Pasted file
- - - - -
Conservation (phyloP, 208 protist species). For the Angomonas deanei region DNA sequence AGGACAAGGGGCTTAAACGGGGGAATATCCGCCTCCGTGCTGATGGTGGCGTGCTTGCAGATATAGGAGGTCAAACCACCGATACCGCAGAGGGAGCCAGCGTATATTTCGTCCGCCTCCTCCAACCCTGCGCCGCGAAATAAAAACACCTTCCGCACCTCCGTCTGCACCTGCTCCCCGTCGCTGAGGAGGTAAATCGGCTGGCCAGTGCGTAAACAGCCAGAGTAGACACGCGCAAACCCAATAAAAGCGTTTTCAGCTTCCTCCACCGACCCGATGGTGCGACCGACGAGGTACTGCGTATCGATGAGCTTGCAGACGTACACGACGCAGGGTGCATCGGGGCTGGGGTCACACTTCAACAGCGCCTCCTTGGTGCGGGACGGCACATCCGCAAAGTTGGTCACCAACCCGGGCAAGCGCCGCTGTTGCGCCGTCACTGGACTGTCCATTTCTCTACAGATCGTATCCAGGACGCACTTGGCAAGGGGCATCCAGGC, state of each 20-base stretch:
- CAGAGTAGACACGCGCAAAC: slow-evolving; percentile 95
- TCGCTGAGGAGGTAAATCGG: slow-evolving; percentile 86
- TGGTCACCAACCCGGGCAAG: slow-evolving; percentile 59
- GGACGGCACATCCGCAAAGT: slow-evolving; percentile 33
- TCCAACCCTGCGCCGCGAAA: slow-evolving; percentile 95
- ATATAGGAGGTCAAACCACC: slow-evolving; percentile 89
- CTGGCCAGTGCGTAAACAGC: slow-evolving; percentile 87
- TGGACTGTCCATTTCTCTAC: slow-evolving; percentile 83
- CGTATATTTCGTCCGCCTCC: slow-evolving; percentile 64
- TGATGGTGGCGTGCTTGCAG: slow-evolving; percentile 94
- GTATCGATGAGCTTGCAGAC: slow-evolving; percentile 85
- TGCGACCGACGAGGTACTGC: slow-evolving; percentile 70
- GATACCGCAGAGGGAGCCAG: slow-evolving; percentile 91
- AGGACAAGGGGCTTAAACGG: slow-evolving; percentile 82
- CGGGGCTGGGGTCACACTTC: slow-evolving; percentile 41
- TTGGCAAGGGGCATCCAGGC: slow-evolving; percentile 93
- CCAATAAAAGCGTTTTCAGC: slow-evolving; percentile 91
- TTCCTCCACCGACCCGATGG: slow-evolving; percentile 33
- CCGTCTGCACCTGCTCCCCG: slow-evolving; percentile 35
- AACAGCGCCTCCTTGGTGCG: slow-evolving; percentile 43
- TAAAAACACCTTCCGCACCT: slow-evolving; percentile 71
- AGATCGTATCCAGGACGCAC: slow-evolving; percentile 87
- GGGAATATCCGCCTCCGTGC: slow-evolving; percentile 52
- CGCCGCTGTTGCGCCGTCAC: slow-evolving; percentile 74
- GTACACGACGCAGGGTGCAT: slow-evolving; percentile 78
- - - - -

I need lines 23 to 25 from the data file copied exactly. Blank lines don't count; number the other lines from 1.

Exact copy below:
- AGATCGTATCCAGGACGCAC: slow-evolving; percentile 87
- GGGAATATCCGCCTCCGTGC: slow-evolving; percentile 52
- CGCCGCTGTTGCGCCGTCAC: slow-evolving; percentile 74